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What is Estate Tax?

What is the biggest misconception of filing an Estate tax form with the probate court? There are two main questions: What is an estate tax, and who pays that bill?

The majority of people filing an estate tax return with the probate court are doing so without an attorney and don’t know where the money to pay that bill is going to come from. The bill is a tax against the estate and in a perfect world the payment should come from the assets of the estate and not out of the pocket of the deceased loved ones family.

There are many ways that the state tries to help with the reduction of probate fees from an estate tax return. Whether it be a way to help make and estate not taxable, or help to make the probate fee a little less.  For instance, any out of state real estate is not subject to the Connecticut estate tax. If your spouse passes away, the bill is reduced by 50% if those assets are passing to the living spouse. If the deceased person has an unpaid mortgage or a “house under water” that amount can be calculated out as a reduction from the gross estate amount. A marital deduction can also be taken out of the gross estate along with a long list of other fees and deductions that are all listed on the instruction sheet for the estate tax return.

One big issue that commonly arises is that someone will think, I don’t have to file anything with the probate court because my spouse passed away and both our names are on the house so it just passes to me. That is incorrect! If you own a house jointly with your spouse and your spouse passes away, that house does not then just become yours. The house will remain in both of your names until someone petitions the probate court to remove the deceased persons name from the house. How is that done? By simply filing an estate tax return form with the probate court. By doing so you then receive a release of lien from the property that needs to be recorded on the land records that will then remove the deceased persons name from the home. Unfortunately, it does not happen automaticall or texty and so many people assume that it does therefore causing tremendous issues when the home is being sold and there is not a clean title.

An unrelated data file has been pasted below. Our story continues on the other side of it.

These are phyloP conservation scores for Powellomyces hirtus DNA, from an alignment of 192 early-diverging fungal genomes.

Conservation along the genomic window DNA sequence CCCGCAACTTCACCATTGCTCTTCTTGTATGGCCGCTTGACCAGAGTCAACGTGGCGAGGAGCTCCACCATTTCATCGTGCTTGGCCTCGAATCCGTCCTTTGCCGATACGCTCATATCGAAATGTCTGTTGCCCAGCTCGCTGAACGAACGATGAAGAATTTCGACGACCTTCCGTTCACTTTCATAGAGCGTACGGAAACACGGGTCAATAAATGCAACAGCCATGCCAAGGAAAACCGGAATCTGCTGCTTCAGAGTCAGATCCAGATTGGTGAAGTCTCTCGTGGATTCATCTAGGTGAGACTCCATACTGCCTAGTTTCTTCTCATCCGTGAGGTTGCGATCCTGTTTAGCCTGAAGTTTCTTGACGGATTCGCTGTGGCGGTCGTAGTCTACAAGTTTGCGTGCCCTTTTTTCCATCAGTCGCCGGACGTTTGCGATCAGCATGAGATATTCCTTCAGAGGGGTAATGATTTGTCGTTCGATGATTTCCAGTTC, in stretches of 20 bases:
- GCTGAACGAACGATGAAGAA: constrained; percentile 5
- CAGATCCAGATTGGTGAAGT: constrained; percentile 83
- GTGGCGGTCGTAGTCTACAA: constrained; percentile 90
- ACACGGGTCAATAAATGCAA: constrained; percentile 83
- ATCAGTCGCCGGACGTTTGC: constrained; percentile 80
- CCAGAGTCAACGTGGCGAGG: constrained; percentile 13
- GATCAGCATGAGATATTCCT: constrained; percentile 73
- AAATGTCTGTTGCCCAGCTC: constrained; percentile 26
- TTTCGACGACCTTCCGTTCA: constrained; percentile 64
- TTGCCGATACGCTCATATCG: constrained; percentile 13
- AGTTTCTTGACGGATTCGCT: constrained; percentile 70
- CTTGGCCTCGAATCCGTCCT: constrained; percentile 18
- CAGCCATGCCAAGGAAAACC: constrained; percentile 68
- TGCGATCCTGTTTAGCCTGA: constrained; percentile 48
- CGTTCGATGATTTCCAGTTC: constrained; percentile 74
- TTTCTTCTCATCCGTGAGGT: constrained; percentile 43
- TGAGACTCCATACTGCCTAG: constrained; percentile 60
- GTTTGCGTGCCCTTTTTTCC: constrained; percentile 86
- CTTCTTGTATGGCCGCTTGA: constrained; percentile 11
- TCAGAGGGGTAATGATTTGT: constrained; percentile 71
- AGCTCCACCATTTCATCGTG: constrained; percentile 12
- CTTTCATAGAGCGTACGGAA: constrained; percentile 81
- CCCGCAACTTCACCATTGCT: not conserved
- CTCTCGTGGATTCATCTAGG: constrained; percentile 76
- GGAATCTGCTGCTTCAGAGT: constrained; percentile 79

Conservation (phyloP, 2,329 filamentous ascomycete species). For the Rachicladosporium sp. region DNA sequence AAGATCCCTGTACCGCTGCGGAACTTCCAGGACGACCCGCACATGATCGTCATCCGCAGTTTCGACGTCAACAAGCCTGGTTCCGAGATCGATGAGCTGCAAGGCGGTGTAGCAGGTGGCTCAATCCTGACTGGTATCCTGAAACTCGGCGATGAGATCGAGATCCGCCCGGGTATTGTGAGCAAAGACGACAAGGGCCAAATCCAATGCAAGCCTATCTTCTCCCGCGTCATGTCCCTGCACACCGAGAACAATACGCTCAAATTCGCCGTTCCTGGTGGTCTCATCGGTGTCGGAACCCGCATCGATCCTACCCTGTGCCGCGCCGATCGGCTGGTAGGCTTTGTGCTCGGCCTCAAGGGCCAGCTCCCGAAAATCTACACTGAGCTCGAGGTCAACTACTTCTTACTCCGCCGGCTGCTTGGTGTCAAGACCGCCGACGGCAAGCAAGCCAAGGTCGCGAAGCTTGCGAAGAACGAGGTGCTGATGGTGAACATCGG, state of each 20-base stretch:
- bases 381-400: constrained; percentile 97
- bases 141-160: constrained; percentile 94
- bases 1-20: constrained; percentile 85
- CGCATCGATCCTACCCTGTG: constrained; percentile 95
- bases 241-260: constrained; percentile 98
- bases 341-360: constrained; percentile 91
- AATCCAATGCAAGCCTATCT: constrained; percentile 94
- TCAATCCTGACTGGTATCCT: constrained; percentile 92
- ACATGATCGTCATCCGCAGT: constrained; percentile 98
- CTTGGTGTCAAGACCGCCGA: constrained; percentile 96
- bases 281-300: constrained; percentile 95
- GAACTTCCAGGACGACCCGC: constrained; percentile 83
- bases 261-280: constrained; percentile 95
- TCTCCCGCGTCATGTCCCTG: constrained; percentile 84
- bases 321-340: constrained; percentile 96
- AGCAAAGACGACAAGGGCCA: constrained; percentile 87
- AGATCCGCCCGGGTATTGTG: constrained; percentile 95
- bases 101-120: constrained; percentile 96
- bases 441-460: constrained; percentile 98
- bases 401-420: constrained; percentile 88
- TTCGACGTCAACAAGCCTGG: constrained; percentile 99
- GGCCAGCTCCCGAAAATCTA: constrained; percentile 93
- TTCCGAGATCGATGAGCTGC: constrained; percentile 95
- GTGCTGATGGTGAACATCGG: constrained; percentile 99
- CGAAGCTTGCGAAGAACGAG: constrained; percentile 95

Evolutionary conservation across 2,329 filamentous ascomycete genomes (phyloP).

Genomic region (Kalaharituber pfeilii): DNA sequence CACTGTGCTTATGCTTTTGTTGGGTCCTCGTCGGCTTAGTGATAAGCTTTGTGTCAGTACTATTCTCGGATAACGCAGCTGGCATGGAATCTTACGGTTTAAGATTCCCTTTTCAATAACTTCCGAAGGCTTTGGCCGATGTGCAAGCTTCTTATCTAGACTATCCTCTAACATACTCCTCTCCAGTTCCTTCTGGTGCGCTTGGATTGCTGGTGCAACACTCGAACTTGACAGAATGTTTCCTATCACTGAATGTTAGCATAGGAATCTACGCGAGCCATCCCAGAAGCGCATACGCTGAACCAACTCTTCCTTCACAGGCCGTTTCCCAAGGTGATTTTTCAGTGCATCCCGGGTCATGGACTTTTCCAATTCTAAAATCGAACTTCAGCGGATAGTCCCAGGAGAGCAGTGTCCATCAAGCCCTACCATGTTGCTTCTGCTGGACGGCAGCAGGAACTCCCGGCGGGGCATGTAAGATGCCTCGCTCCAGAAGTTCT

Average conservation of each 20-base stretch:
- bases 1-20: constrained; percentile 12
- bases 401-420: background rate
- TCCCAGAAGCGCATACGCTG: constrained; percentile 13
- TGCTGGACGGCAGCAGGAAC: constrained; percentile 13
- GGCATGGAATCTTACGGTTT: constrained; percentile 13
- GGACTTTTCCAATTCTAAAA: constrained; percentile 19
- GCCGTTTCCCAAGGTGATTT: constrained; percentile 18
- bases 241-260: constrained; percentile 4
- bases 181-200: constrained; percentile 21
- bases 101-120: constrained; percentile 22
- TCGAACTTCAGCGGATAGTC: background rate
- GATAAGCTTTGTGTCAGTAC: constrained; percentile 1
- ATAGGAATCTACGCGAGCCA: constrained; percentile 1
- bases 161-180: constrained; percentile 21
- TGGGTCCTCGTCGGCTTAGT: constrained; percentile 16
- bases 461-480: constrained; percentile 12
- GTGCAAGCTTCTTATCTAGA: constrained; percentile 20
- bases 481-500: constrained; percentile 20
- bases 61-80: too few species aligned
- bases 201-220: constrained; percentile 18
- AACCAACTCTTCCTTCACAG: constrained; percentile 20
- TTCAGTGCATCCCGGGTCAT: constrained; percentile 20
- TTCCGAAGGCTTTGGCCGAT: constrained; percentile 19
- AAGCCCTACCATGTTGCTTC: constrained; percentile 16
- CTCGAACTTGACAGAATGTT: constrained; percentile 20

In Connecticut as of this year, 2020, the Connecticut exemption for a taxable estate is currently 5.1 million dollars. That seems like a big number. Well it is! What does that mean? It means that any person dying in the year of 2020 with an estate of 5.1 million dollars or more, is subject to federal estate tax. That does not mean that if a person dies with less than that, that they are not subject to a probate fee based on the size of their estate. Every person dying in the state of Connecticut is required to file an estate tax return and are subject to probate court fees.

The threshold for a taxable estate has tremendously increased over the past few years and is projected to increase even more. From 2011 to 2017 the threshold was at stand still of 2 million. In 2018 it jumped to 2.6 million, 2019 to 3.6 million and currently this year 5.1 million. It is projected to raise to 7.1 million next year and 9.1 million the year after that. Now what does that means for the revenue of the state of Connecticut? I guess we’ll just have to wait and see.

SOURCE: Researched and Written by Christina Bianchi